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Challenges to Representative Democracy

A European Perspective


Edited By Robert Wiszniowski

Using different perspectives and various approaches, this collection of diagnostic texts aims at presenting all the possible faces of the contemporary Nation-State. Based on political science methodology, this volume is devoted to both theory and practice. The structure of the book is unconventional. The issues presented are extremely contextual, subject to an ongoing discussion and mostly unpredictable. From the scientific point of view, the territorial differentiation in the traditional uniform of the Nation-State is simply reconfigured and reshaped due to the new logic of internal market competition.
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The informational paradigm and the modern state


Javier Lorenzo Rodríguez

Universidad Carlos III de Madrid, Spain

1.The digital revolution and the modern state: an opportunity or a threat?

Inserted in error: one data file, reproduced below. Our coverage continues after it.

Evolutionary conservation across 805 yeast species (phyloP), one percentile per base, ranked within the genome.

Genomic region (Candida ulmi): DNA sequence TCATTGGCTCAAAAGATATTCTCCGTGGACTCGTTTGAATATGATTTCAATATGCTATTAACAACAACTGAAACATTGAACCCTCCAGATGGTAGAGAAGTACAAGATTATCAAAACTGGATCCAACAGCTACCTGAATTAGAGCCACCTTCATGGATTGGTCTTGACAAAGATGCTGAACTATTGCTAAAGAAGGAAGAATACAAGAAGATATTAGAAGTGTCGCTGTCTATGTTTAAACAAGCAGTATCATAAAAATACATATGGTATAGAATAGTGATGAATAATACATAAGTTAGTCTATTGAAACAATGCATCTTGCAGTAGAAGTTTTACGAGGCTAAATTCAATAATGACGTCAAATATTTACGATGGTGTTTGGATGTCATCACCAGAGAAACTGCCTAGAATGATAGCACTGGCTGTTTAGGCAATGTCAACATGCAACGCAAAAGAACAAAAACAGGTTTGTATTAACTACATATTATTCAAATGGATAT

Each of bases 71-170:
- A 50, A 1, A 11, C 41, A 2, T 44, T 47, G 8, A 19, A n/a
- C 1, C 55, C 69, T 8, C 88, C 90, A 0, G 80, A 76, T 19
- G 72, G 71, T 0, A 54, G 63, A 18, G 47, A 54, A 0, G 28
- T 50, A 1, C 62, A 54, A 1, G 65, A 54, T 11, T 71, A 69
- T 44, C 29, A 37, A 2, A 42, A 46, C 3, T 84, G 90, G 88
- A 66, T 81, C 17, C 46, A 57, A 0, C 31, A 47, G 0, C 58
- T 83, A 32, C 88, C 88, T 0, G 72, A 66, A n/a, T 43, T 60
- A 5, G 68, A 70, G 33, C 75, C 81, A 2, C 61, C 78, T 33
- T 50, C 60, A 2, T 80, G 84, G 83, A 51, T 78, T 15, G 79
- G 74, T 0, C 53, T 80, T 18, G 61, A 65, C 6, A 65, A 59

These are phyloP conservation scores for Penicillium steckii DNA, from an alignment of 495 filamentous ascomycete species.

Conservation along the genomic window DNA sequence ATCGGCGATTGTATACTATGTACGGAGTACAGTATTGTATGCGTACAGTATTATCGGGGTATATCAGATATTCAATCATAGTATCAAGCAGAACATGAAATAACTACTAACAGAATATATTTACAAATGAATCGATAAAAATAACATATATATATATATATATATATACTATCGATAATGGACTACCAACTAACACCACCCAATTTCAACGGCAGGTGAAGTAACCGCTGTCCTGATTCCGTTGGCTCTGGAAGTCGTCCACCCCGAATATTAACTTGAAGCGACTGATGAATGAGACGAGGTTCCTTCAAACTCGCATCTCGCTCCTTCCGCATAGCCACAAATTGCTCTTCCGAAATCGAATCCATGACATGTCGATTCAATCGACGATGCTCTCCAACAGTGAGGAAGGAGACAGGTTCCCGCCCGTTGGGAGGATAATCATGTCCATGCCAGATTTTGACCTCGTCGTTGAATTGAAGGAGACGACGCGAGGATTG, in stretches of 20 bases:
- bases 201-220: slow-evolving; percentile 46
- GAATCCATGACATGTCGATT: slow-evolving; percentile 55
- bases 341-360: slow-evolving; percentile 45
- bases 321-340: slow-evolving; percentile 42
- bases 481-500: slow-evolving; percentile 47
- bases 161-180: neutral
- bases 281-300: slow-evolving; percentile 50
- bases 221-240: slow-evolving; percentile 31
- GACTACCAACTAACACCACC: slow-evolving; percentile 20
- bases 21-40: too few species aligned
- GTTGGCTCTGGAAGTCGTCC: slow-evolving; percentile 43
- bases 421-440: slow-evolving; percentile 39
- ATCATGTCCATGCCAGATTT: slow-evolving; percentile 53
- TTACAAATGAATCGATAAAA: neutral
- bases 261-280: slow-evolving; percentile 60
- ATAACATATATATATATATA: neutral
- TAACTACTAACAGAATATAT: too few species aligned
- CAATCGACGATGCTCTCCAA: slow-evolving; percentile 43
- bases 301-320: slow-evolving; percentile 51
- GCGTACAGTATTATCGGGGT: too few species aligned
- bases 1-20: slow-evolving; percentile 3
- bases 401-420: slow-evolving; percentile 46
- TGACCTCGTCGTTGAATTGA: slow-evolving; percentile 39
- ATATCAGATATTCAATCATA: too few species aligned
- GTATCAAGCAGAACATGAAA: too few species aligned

The concept of “Digital Revolution” defines how technology has changed the way of producing, recording and spreading information through analog, to mechanic, electronic and finally, digital devices. In computer engineering terms, it refers to the possibility of replicating the very exact information from one device to another with no loss of information, by the digital signal and its possibilities of doing this remotely (Shannon, Weaver 1963). The multiplier effect of these new Information and Communication Technologies (ICT) and their capacity to spread and enrich information generate a new way of ordering human activity (Negroponte 1995). Therefore, information becomes the most important outcome in the new productive chain. This is the reason why The Digital Revolution is also known as the Third Revolution, that leads to the so-called Information (Bell 1976) or Network societies (Simmel 1950), which differ fundamentally from the societal orders of the past (Webster 2002). For Castells, this implies a change from the classical parameters of post-industrial societies based on three major adjustments (1997): a) communication channels will adapt to information; b) given the centrality of information for socialization, communities will adapt accordingly; c) the interaction among actors will become more flexible, breaking time-space barriers and producing hyper-connection.

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